ILLINOIS — A new law that will take effect next year aims to protect restaurants and their properties from third-party delivery apps.
House Bill 3205, or The Fair Food and Retail Delivery Act, was filed by State Senator Sara Feigenholtz, D-Chicago, and prohibits third-party delivery companies from posting any menu, trademark, or other intellectual property on their website without consent of the restaurant.
Without this provision, third-party apps may advertise restaurant items without notice.
“There are reasons some restaurants and bars may decide not to use delivery services,” Feigneholtz said in a statement. “Protecting the brand and reputation that small businesses have worked to establish was a top priority and the goal of this new law.”
Sam Toia, president of the Illinois Restaurant Association, explained how the process has affected restaurants and bars across the state.
“I have restaurants calling me about their menus being hijacked by these companies,” Toia said.
This can often lead to poor customer reviews, Toia said.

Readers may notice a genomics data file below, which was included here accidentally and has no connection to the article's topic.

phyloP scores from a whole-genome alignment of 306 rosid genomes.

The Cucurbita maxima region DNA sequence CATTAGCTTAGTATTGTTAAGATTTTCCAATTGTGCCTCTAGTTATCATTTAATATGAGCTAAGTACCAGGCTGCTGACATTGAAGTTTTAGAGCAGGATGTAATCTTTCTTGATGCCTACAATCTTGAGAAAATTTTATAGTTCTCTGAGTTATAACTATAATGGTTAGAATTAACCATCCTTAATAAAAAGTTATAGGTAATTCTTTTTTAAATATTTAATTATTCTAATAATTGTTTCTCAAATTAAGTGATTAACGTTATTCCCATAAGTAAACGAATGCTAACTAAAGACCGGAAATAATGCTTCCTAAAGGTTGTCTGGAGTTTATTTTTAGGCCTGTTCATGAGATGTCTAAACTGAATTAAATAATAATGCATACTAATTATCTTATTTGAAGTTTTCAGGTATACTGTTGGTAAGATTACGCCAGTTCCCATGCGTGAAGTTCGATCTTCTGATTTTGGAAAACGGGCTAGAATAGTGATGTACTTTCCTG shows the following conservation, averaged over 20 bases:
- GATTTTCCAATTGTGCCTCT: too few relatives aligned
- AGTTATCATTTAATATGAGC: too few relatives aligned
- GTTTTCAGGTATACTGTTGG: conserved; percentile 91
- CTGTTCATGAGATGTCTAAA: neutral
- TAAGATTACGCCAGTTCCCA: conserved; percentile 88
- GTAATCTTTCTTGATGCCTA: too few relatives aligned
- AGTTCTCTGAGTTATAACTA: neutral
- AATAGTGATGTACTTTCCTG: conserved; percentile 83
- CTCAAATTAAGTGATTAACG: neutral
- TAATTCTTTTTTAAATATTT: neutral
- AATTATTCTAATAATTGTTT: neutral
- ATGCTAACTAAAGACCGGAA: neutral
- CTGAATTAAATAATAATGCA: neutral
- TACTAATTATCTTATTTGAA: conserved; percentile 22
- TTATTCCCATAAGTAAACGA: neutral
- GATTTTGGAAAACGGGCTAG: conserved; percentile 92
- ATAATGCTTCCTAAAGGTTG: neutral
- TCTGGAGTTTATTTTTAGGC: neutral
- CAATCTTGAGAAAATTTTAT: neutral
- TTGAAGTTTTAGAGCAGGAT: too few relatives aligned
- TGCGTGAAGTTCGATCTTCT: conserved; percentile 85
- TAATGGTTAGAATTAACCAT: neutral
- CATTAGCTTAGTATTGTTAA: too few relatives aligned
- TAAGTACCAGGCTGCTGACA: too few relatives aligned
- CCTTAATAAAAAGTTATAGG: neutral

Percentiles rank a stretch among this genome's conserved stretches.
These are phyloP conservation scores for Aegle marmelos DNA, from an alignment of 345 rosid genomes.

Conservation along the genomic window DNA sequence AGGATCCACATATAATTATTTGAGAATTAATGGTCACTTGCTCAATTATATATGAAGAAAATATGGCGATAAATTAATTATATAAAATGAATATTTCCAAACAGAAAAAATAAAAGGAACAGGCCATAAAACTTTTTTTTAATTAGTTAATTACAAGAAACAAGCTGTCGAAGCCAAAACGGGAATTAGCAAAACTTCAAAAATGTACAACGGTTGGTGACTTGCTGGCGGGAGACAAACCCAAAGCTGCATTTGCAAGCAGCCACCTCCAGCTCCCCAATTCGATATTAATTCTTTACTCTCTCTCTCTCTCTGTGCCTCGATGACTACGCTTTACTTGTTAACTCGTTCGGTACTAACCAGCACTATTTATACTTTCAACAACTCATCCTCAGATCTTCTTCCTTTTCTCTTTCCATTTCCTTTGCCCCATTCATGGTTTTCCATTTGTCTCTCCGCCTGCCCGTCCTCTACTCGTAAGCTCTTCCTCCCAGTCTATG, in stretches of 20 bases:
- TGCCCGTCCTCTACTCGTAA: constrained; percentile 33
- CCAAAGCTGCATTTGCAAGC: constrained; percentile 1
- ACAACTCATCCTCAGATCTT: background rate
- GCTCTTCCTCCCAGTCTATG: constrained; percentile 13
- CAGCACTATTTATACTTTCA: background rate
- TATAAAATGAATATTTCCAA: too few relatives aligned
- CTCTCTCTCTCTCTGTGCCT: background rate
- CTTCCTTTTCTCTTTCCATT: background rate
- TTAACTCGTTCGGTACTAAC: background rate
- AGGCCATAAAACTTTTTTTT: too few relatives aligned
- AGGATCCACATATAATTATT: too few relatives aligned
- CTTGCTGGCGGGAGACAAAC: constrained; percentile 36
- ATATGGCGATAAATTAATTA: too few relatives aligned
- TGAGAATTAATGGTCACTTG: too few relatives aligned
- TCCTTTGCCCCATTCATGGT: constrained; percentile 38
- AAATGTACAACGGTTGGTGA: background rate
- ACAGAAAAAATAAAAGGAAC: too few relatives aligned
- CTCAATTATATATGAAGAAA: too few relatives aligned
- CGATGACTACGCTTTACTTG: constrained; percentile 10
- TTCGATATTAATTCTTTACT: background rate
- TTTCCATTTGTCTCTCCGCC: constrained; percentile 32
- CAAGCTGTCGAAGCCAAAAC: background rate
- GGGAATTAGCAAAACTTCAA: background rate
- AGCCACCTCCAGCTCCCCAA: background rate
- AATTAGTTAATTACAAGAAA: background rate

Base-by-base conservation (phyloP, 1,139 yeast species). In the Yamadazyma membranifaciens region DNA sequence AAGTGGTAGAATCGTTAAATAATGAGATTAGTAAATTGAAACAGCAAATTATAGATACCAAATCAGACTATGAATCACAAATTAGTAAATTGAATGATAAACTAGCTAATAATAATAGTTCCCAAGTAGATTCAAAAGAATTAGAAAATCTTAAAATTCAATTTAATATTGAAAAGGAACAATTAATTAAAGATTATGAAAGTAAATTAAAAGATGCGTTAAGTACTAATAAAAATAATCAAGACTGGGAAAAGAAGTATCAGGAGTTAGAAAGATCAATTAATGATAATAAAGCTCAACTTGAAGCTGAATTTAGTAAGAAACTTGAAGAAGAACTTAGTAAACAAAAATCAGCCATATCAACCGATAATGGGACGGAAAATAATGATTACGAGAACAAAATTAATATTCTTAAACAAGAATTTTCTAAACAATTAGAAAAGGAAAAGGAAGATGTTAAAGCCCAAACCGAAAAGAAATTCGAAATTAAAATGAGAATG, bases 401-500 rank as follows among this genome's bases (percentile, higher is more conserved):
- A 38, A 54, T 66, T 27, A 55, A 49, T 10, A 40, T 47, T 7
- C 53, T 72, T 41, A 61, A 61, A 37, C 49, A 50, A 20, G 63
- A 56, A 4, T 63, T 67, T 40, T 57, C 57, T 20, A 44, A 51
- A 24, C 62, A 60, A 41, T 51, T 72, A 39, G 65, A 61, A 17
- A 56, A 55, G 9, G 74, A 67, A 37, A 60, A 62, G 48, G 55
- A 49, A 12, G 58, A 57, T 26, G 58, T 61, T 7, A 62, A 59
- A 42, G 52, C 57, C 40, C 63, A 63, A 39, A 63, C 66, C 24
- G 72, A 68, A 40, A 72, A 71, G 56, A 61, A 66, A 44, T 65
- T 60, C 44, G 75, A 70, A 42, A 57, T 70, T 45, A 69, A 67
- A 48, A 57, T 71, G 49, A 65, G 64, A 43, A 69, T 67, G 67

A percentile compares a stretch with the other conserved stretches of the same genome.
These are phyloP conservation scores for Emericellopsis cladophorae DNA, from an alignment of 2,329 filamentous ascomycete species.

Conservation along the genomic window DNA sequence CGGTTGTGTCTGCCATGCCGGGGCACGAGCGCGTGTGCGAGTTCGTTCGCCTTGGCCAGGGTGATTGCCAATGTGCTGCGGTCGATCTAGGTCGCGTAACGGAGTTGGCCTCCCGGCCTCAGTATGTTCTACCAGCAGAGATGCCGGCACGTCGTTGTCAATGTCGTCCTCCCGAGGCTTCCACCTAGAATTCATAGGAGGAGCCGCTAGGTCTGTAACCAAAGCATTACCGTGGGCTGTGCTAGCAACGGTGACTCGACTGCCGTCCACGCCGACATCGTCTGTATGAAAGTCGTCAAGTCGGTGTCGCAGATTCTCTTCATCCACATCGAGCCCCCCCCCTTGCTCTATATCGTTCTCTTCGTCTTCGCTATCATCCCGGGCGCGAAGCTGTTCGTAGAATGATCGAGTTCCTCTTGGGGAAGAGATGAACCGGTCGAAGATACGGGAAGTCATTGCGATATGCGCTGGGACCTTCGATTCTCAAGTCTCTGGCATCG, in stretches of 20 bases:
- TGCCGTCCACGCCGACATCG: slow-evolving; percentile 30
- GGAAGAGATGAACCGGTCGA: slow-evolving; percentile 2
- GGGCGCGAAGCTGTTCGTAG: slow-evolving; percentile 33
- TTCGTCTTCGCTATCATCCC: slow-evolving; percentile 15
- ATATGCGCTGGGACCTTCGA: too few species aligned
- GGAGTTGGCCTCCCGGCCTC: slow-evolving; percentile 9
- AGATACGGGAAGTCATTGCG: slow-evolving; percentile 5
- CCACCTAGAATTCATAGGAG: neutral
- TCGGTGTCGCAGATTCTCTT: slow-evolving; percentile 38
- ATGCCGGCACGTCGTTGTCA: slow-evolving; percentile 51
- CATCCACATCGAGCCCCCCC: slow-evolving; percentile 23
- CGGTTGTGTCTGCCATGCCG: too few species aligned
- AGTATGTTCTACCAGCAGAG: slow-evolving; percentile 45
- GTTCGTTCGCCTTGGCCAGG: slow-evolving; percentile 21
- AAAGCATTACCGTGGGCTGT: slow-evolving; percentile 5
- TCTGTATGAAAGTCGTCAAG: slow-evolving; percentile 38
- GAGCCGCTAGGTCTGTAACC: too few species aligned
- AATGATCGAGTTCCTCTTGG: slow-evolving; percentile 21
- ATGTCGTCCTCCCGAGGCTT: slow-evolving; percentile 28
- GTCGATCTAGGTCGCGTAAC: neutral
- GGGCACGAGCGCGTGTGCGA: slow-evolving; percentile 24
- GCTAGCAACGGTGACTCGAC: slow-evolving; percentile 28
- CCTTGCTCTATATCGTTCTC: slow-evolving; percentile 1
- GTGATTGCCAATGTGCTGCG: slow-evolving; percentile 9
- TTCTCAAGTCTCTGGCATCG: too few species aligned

“Some members are like ‘Sam, I serve calamari, calamari doesn’t travel well, and these companies hijack them, place an order, come in, pick up and then deliver to people who then go on Yelp and say it tasted like rubber .'”
Restaurants in Illinois and across the country have seen an increase in delivery orders since the start of the COVID-19 pandemic, as many had to rely solely on delivery.
Toia said that after all, it is important that all parties work together to find a solution.
“We want to make sure we stay transparent and provide solutions that work for everyone,” Toia said. “When we worked on this bill with Senator Feigenholtz, there were definitely third-party deliverers at the table with us.”
After being signed by the governor, the law takes effect on January 1, 2023 and requires third-party services to have a contract in place with the restaurants they feature on their apps or websites.
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